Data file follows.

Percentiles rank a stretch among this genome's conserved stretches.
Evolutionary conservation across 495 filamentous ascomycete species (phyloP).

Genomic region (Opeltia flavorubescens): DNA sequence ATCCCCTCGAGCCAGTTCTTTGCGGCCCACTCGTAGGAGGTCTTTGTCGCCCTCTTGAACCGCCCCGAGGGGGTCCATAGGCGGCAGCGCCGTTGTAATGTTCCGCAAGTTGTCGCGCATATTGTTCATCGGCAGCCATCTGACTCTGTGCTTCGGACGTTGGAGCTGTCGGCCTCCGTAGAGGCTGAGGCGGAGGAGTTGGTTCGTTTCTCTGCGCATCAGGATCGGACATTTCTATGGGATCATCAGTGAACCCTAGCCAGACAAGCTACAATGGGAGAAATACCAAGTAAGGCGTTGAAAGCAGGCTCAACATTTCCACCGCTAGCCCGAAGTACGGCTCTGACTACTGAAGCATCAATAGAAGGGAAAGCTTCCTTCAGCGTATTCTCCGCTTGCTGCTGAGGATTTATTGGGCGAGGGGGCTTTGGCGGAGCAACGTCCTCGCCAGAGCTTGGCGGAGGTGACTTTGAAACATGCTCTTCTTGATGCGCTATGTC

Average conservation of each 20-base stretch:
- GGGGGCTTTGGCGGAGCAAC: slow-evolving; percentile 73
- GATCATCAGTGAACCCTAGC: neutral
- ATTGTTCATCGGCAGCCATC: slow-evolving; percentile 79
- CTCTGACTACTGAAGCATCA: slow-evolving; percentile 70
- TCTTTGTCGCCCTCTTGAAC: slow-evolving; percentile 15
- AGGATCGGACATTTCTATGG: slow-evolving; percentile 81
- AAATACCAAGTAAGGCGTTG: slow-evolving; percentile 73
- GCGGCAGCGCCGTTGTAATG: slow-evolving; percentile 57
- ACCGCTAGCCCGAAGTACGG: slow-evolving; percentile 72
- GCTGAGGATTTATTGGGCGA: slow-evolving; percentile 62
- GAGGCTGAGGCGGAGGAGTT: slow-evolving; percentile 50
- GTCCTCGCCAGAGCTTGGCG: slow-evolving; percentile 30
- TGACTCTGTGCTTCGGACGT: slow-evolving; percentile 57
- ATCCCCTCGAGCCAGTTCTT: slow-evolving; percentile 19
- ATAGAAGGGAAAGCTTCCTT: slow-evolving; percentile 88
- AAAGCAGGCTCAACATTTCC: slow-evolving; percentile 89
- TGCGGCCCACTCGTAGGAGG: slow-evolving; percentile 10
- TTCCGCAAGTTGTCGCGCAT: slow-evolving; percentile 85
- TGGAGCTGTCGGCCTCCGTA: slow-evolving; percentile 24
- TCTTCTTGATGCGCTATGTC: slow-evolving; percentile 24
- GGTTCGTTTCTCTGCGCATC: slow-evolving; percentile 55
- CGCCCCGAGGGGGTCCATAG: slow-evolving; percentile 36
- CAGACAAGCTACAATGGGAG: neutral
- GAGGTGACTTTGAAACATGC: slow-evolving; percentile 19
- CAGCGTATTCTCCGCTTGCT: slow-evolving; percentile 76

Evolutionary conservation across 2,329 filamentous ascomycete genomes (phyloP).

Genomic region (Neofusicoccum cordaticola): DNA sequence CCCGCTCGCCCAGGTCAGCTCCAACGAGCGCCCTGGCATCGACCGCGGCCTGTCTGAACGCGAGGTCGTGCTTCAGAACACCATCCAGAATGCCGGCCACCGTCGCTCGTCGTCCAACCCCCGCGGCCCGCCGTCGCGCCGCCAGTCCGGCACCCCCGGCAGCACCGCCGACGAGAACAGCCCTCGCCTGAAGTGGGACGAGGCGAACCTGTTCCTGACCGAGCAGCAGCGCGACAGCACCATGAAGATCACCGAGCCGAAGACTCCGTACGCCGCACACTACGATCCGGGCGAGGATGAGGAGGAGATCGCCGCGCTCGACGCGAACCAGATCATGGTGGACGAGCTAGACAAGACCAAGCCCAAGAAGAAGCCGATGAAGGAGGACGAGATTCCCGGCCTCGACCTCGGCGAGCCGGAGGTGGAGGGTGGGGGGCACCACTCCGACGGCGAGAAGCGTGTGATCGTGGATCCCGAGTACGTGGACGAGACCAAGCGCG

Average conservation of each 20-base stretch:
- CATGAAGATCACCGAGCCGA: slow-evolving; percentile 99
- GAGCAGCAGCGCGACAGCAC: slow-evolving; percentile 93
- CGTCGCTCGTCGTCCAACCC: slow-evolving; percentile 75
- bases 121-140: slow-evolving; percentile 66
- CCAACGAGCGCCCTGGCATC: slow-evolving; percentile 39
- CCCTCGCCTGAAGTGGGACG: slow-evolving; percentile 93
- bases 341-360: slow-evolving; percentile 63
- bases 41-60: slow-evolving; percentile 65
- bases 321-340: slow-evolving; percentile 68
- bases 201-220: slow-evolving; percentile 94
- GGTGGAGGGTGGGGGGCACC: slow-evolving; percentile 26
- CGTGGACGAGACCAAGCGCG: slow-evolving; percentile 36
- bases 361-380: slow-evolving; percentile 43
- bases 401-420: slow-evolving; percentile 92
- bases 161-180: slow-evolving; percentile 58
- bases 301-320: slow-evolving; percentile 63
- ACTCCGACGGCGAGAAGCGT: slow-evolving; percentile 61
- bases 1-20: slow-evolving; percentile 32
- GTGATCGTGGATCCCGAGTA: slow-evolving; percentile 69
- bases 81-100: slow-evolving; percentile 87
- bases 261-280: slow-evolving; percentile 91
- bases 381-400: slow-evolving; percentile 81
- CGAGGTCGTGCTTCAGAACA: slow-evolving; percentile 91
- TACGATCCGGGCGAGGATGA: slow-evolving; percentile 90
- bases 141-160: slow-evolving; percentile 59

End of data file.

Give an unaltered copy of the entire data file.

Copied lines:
Percentiles rank a stretch among this genome's conserved stretches.
Evolutionary conservation across 495 filamentous ascomycete species (phyloP).

Genomic region (Opeltia flavorubescens): DNA sequence ATCCCCTCGAGCCAGTTCTTTGCGGCCCACTCGTAGGAGGTCTTTGTCGCCCTCTTGAACCGCCCCGAGGGGGTCCATAGGCGGCAGCGCCGTTGTAATGTTCCGCAAGTTGTCGCGCATATTGTTCATCGGCAGCCATCTGACTCTGTGCTTCGGACGTTGGAGCTGTCGGCCTCCGTAGAGGCTGAGGCGGAGGAGTTGGTTCGTTTCTCTGCGCATCAGGATCGGACATTTCTATGGGATCATCAGTGAACCCTAGCCAGACAAGCTACAATGGGAGAAATACCAAGTAAGGCGTTGAAAGCAGGCTCAACATTTCCACCGCTAGCCCGAAGTACGGCTCTGACTACTGAAGCATCAATAGAAGGGAAAGCTTCCTTCAGCGTATTCTCCGCTTGCTGCTGAGGATTTATTGGGCGAGGGGGCTTTGGCGGAGCAACGTCCTCGCCAGAGCTTGGCGGAGGTGACTTTGAAACATGCTCTTCTTGATGCGCTATGTC

Average conservation of each 20-base stretch:
- GGGGGCTTTGGCGGAGCAAC: slow-evolving; percentile 73
- GATCATCAGTGAACCCTAGC: neutral
- ATTGTTCATCGGCAGCCATC: slow-evolving; percentile 79
- CTCTGACTACTGAAGCATCA: slow-evolving; percentile 70
- TCTTTGTCGCCCTCTTGAAC: slow-evolving; percentile 15
- AGGATCGGACATTTCTATGG: slow-evolving; percentile 81
- AAATACCAAGTAAGGCGTTG: slow-evolving; percentile 73
- GCGGCAGCGCCGTTGTAATG: slow-evolving; percentile 57
- ACCGCTAGCCCGAAGTACGG: slow-evolving; percentile 72
- GCTGAGGATTTATTGGGCGA: slow-evolving; percentile 62
- GAGGCTGAGGCGGAGGAGTT: slow-evolving; percentile 50
- GTCCTCGCCAGAGCTTGGCG: slow-evolving; percentile 30
- TGACTCTGTGCTTCGGACGT: slow-evolving; percentile 57
- ATCCCCTCGAGCCAGTTCTT: slow-evolving; percentile 19
- ATAGAAGGGAAAGCTTCCTT: slow-evolving; percentile 88
- AAAGCAGGCTCAACATTTCC: slow-evolving; percentile 89
- TGCGGCCCACTCGTAGGAGG: slow-evolving; percentile 10
- TTCCGCAAGTTGTCGCGCAT: slow-evolving; percentile 85
- TGGAGCTGTCGGCCTCCGTA: slow-evolving; percentile 24
- TCTTCTTGATGCGCTATGTC: slow-evolving; percentile 24
- GGTTCGTTTCTCTGCGCATC: slow-evolving; percentile 55
- CGCCCCGAGGGGGTCCATAG: slow-evolving; percentile 36
- CAGACAAGCTACAATGGGAG: neutral
- GAGGTGACTTTGAAACATGC: slow-evolving; percentile 19
- CAGCGTATTCTCCGCTTGCT: slow-evolving; percentile 76

Evolutionary conservation across 2,329 filamentous ascomycete genomes (phyloP).

Genomic region (Neofusicoccum cordaticola): DNA sequence CCCGCTCGCCCAGGTCAGCTCCAACGAGCGCCCTGGCATCGACCGCGGCCTGTCTGAACGCGAGGTCGTGCTTCAGAACACCATCCAGAATGCCGGCCACCGTCGCTCGTCGTCCAACCCCCGCGGCCCGCCGTCGCGCCGCCAGTCCGGCACCCCCGGCAGCACCGCCGACGAGAACAGCCCTCGCCTGAAGTGGGACGAGGCGAACCTGTTCCTGACCGAGCAGCAGCGCGACAGCACCATGAAGATCACCGAGCCGAAGACTCCGTACGCCGCACACTACGATCCGGGCGAGGATGAGGAGGAGATCGCCGCGCTCGACGCGAACCAGATCATGGTGGACGAGCTAGACAAGACCAAGCCCAAGAAGAAGCCGATGAAGGAGGACGAGATTCCCGGCCTCGACCTCGGCGAGCCGGAGGTGGAGGGTGGGGGGCACCACTCCGACGGCGAGAAGCGTGTGATCGTGGATCCCGAGTACGTGGACGAGACCAAGCGCG

Average conservation of each 20-base stretch:
- CATGAAGATCACCGAGCCGA: slow-evolving; percentile 99
- GAGCAGCAGCGCGACAGCAC: slow-evolving; percentile 93
- CGTCGCTCGTCGTCCAACCC: slow-evolving; percentile 75
- bases 121-140: slow-evolving; percentile 66
- CCAACGAGCGCCCTGGCATC: slow-evolving; percentile 39
- CCCTCGCCTGAAGTGGGACG: slow-evolving; percentile 93
- bases 341-360: slow-evolving; percentile 63
- bases 41-60: slow-evolving; percentile 65
- bases 321-340: slow-evolving; percentile 68
- bases 201-220: slow-evolving; percentile 94
- GGTGGAGGGTGGGGGGCACC: slow-evolving; percentile 26
- CGTGGACGAGACCAAGCGCG: slow-evolving; percentile 36
- bases 361-380: slow-evolving; percentile 43
- bases 401-420: slow-evolving; percentile 92
- bases 161-180: slow-evolving; percentile 58
- bases 301-320: slow-evolving; percentile 63
- ACTCCGACGGCGAGAAGCGT: slow-evolving; percentile 61
- bases 1-20: slow-evolving; percentile 32
- GTGATCGTGGATCCCGAGTA: slow-evolving; percentile 69
- bases 81-100: slow-evolving; percentile 87
- bases 261-280: slow-evolving; percentile 91
- bases 381-400: slow-evolving; percentile 81
- CGAGGTCGTGCTTCAGAACA: slow-evolving; percentile 91
- TACGATCCGGGCGAGGATGA: slow-evolving; percentile 90
- bases 141-160: slow-evolving; percentile 59